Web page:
Daily digest

U.S. Army Corps of Engineers won‘t yet authorize construction on portion of Dakota Access

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COAL: North Dakota taxpayers and coal companies continue to fund efforts to promote the coal industry in Minnesota. (Midwest Energy News)

ALSO:
• An industry group in Ohio gathers support for lawmakers who will back coal mining. (WTOV-TV)
• A Wisconsin coal plant undergoes a $110 million pollution control system upgrade that will cut nitrogen oxide levels by at least 50 percent. (Wisconsin State Journal)

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SOLAR: Missouri regulators approve the state’s largest investor-owned utility’s plan to build a community solar project, and another utility is expected to follow suit. (Midwest Energy News)

WIND:
• Detroit-based DTE Energy says the number of bird and bat deaths at its wind projects in eastern Michigan are “just above average.” (Huron Daily Tribune)
• Michigan researchers say disease-causing fungus, loss of habitat and wind turbines are the main contributors to declining bat populations there. (Detroit News)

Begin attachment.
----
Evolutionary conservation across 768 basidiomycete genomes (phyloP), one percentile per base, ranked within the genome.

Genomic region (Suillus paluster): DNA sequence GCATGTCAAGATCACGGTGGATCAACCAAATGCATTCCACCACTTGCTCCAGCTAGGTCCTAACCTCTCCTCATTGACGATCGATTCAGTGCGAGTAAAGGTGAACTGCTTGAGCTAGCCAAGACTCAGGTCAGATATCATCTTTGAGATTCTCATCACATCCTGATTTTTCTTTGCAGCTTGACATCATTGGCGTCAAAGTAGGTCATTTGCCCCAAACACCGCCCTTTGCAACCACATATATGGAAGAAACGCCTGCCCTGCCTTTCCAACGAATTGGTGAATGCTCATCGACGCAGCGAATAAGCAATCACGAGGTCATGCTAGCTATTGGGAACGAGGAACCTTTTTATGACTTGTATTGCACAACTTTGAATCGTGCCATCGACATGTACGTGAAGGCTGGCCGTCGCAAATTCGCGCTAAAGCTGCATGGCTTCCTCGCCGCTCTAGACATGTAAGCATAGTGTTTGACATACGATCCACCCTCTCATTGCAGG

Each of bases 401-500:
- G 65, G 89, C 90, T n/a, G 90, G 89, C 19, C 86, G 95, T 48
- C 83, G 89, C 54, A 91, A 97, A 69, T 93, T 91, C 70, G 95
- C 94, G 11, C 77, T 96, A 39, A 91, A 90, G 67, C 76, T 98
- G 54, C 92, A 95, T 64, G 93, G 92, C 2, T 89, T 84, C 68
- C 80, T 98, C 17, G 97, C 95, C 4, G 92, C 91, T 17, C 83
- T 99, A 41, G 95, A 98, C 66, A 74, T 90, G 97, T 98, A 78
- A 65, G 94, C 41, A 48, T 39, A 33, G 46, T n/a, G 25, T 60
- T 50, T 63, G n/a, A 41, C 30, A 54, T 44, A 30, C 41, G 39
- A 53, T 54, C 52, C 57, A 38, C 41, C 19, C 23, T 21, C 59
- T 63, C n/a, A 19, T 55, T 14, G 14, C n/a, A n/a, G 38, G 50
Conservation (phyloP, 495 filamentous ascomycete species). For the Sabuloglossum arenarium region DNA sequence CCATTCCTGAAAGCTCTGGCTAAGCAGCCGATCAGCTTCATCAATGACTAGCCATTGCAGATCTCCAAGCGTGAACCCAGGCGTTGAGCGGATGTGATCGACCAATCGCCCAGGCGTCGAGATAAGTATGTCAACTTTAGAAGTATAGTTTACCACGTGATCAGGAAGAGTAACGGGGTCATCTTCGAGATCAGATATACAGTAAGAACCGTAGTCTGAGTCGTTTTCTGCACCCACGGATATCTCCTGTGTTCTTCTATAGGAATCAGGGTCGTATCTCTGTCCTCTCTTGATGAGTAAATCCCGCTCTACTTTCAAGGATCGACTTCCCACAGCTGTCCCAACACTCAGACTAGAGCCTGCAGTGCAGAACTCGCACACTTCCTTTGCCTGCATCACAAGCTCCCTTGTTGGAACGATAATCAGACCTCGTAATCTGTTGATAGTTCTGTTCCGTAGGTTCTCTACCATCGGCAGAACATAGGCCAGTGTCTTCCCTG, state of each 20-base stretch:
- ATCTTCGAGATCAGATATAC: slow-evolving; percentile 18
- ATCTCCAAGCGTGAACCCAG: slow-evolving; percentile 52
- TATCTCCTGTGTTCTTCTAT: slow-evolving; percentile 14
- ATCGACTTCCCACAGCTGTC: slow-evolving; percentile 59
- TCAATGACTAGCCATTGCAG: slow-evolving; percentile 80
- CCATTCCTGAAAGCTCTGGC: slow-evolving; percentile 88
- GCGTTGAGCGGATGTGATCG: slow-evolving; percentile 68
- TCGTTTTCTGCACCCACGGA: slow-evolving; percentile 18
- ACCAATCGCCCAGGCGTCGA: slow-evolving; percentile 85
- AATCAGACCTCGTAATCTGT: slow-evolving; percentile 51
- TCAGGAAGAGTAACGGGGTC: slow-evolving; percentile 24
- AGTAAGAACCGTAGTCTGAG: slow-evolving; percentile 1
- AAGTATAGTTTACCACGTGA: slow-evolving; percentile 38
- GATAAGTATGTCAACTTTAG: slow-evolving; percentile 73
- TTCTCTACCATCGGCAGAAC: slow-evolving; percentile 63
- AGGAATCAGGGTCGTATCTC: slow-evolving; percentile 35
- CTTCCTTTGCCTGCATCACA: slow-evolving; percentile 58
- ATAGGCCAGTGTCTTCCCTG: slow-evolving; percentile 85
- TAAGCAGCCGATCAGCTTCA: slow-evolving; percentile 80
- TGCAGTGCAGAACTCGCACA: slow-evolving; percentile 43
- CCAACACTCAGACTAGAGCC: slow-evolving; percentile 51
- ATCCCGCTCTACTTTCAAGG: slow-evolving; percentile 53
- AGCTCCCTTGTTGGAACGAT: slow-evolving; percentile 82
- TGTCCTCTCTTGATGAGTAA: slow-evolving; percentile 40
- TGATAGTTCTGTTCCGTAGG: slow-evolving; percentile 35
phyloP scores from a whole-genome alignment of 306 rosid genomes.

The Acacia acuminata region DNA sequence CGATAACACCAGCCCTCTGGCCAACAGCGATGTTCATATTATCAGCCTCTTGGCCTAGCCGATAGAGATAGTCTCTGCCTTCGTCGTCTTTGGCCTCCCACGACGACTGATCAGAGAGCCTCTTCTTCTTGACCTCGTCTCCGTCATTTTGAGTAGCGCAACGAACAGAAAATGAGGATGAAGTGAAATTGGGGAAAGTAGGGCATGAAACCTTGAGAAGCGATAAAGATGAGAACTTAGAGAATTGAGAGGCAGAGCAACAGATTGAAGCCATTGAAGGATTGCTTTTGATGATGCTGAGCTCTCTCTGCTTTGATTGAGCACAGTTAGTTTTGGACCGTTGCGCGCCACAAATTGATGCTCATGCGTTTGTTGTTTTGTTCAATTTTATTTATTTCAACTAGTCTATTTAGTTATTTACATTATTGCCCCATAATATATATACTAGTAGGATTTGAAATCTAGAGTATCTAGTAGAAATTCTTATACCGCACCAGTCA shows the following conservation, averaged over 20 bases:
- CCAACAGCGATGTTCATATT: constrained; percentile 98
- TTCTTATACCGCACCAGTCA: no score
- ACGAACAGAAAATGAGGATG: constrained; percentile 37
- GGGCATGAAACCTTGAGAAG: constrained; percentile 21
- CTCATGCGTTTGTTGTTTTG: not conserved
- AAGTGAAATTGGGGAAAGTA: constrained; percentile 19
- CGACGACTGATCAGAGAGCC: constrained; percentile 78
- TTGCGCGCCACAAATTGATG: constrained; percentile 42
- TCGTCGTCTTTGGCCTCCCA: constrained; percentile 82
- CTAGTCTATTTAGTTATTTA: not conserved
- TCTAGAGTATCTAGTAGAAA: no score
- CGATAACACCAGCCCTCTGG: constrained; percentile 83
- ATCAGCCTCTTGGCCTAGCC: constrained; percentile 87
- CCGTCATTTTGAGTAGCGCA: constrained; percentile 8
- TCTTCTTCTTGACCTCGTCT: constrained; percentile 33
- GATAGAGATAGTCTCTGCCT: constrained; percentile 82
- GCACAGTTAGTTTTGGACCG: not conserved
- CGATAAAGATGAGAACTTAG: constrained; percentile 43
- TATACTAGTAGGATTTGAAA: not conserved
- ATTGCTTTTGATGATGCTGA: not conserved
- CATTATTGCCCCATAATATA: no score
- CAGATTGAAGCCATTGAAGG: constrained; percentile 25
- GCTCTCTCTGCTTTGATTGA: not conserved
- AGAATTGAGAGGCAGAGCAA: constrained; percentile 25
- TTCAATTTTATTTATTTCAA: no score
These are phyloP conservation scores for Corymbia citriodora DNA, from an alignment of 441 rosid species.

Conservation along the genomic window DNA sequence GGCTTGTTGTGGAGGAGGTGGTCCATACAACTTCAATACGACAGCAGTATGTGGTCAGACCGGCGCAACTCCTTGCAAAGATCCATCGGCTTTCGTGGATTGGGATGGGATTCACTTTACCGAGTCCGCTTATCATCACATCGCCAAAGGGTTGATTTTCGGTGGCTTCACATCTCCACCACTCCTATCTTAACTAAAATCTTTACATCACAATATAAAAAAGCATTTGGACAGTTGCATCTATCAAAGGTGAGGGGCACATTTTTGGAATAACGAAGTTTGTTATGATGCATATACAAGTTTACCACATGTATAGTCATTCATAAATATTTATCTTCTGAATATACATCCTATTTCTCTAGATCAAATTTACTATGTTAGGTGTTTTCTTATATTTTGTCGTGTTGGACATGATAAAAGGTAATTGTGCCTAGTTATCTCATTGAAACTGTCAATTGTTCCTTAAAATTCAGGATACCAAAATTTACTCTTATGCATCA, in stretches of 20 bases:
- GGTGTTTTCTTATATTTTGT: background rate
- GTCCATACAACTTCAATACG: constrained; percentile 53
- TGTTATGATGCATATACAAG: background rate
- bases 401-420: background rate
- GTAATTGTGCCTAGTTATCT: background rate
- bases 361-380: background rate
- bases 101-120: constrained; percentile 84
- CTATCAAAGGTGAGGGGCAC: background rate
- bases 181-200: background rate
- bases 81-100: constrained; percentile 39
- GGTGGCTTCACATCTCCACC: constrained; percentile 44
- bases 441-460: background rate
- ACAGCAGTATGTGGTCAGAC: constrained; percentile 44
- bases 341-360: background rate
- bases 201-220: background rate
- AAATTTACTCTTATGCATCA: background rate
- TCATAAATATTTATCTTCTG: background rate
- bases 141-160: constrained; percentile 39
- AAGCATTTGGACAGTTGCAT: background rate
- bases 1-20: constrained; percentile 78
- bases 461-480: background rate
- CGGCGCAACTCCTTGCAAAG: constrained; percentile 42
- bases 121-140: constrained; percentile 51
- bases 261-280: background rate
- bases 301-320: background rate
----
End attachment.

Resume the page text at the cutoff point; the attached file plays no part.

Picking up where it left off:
• A “group of concerned citizens” forms a nonprofit advocacy group in Indiana to inform residents about local wind siting rules. (Rushville Republican)

PIPELINES:
• Despite a federal court ruling allowing construction to proceed on a disputed portion of the Dakota Access project, the U.S. Army Corps of Engineers won’t yet authorize it. (Associated Press)
• Advocates are asking the developer to “heed the government’s request” to hold off on construction in the disputed section until a permitting decision is made. (Greenwire)
• Dakota Access pipeline protesters in North Dakota prepare for the coming cold months: “We’re not giving up.” (New York Times)

EFFICIENCY: Major energy efficiency upgrades to buildings in downtown St. Paul are believed to be the largest Property Assessed Clean Energy financed project in the nation. (Minnesota Public Radio)

RATES: Large manufacturers in Wisconsin continue putting pressure on officials over increasing rates there, saying electricity prices threaten economic development when compared to nearby states. (Milwaukee Journal Sentinel)

OIL AND GAS: New research from an Ohio university says the “shale revolution” is the real culprit behind the coal industry’s decline. (Pittsburgh Business Times)

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POLITICS: A renewable energy business owner in Wisconsin is challenging an incumbent state representative in this year’s election. (Wisconsin Public Radio)

BIOFUELS: An explosion and fire at an Iowa ethanol plant critically injures one worker. (Radio Iowa)

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